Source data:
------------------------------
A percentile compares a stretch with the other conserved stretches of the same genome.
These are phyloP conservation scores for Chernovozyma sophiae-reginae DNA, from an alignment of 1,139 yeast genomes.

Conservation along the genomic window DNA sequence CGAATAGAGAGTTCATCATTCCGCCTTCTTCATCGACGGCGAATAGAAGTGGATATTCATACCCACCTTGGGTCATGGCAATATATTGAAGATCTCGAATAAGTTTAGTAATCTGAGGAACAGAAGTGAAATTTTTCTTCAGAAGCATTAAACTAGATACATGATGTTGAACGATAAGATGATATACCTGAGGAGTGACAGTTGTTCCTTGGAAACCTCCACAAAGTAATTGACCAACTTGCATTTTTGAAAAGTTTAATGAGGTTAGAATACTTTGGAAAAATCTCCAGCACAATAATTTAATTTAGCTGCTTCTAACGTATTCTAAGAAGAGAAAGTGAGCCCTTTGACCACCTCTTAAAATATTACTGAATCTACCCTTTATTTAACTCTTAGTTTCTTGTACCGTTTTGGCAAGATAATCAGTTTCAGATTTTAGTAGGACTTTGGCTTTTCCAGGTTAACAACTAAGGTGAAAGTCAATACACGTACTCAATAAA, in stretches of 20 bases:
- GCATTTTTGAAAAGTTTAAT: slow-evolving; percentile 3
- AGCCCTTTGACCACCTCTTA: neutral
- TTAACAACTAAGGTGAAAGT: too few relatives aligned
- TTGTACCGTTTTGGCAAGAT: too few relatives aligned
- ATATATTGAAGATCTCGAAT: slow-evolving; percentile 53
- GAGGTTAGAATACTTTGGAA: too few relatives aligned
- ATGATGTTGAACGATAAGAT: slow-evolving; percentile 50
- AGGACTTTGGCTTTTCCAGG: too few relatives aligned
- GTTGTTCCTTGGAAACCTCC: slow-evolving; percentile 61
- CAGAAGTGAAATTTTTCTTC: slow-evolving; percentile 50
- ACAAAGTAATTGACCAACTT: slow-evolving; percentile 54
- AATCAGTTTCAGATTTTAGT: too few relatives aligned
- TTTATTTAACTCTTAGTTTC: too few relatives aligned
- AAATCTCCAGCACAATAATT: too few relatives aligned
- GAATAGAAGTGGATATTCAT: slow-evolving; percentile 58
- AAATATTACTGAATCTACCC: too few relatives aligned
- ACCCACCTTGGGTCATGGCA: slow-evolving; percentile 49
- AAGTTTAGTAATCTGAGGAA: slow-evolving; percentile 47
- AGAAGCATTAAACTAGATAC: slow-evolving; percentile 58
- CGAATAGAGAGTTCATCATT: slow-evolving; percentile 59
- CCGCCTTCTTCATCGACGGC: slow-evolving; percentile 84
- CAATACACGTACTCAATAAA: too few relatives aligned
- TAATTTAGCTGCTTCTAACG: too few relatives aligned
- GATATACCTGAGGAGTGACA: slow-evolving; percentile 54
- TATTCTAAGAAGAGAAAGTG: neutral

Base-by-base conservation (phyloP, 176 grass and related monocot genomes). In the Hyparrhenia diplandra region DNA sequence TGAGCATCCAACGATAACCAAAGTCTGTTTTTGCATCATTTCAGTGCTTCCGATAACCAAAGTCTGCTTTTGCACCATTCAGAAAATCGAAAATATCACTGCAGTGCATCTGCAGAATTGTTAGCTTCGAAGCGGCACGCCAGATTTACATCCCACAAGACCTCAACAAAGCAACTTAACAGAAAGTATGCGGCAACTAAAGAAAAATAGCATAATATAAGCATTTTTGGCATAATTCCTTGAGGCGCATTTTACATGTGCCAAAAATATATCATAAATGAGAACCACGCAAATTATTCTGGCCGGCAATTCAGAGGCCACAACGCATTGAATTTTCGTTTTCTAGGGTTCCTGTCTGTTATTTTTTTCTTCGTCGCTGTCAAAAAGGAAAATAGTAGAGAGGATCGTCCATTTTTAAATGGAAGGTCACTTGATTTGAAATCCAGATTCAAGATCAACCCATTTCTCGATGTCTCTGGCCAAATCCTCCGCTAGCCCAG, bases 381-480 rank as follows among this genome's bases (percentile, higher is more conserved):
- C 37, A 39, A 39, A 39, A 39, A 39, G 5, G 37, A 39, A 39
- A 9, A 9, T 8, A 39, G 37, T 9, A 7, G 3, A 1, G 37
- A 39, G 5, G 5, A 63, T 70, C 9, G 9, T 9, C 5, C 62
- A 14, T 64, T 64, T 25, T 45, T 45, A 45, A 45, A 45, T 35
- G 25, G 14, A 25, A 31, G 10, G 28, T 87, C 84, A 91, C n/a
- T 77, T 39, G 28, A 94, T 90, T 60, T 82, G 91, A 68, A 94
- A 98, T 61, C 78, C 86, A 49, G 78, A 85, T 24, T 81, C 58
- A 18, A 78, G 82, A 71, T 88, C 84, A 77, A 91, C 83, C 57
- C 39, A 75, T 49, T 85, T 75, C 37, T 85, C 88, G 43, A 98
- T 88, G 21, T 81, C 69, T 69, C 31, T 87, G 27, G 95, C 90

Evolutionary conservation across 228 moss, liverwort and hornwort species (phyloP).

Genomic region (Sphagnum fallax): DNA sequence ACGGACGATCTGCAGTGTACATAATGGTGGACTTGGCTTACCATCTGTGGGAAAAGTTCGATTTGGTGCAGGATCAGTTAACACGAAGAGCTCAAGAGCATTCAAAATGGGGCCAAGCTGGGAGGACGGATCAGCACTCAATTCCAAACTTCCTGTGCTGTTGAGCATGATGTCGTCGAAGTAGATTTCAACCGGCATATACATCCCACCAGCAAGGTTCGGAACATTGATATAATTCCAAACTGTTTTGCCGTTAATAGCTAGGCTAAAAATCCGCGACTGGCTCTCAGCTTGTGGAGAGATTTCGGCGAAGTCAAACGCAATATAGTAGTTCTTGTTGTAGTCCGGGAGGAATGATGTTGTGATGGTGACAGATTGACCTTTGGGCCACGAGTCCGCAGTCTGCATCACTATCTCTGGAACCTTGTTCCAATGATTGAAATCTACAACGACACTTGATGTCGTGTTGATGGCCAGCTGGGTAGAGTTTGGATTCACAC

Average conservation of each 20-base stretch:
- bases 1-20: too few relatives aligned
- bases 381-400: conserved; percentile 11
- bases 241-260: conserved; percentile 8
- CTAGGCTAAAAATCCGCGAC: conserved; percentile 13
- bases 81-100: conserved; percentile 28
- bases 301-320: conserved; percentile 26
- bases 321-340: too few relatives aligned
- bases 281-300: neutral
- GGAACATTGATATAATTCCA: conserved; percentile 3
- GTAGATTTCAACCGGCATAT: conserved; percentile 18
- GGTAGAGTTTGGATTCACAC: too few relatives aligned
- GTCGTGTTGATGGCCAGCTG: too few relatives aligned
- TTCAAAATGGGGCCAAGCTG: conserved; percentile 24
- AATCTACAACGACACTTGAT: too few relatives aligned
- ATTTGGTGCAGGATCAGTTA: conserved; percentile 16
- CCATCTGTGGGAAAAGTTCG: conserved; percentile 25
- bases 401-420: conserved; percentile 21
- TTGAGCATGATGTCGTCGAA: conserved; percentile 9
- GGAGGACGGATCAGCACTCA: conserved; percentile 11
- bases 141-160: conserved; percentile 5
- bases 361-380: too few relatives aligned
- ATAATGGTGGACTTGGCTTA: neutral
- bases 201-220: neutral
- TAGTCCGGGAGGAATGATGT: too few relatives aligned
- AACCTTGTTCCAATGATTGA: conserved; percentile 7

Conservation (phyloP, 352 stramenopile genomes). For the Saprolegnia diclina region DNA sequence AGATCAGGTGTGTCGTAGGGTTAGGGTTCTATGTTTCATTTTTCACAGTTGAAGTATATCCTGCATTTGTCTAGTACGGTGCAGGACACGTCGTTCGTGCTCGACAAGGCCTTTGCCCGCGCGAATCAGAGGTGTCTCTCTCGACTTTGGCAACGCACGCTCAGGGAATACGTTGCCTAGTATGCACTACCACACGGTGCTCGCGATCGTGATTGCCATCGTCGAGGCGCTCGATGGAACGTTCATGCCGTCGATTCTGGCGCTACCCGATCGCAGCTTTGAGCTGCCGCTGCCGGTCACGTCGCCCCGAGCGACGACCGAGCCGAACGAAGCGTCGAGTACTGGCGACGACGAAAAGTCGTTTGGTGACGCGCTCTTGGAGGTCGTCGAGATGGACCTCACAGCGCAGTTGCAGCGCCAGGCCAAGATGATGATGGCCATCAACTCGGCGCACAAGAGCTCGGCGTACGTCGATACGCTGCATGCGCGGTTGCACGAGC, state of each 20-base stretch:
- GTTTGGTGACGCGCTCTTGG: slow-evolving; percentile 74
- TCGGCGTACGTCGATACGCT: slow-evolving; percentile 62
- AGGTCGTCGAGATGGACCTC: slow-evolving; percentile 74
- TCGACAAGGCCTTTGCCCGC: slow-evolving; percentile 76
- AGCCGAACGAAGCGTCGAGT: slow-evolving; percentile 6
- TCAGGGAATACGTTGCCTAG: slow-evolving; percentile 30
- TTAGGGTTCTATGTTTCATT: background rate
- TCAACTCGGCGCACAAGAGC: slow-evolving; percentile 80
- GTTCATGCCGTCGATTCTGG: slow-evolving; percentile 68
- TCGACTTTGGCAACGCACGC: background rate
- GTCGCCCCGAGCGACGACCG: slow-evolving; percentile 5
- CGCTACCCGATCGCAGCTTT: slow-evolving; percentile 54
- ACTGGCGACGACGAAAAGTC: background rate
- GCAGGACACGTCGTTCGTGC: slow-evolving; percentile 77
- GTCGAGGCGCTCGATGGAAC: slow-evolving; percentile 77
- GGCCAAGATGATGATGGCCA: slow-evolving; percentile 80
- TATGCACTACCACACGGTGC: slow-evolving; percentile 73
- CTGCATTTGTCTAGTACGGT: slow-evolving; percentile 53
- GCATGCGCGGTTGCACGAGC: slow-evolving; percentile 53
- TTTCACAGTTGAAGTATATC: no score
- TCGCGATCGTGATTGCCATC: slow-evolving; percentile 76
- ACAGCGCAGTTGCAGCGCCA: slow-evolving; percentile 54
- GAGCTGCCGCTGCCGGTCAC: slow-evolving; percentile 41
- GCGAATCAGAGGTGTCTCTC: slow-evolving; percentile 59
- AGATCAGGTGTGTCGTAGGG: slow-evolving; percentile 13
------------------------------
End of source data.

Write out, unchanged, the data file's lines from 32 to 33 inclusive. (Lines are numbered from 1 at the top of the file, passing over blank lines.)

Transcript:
- A 39, G 5, G 5, A 63, T 70, C 9, G 9, T 9, C 5, C 62
- A 14, T 64, T 64, T 25, T 45, T 45, A 45, A 45, A 45, T 35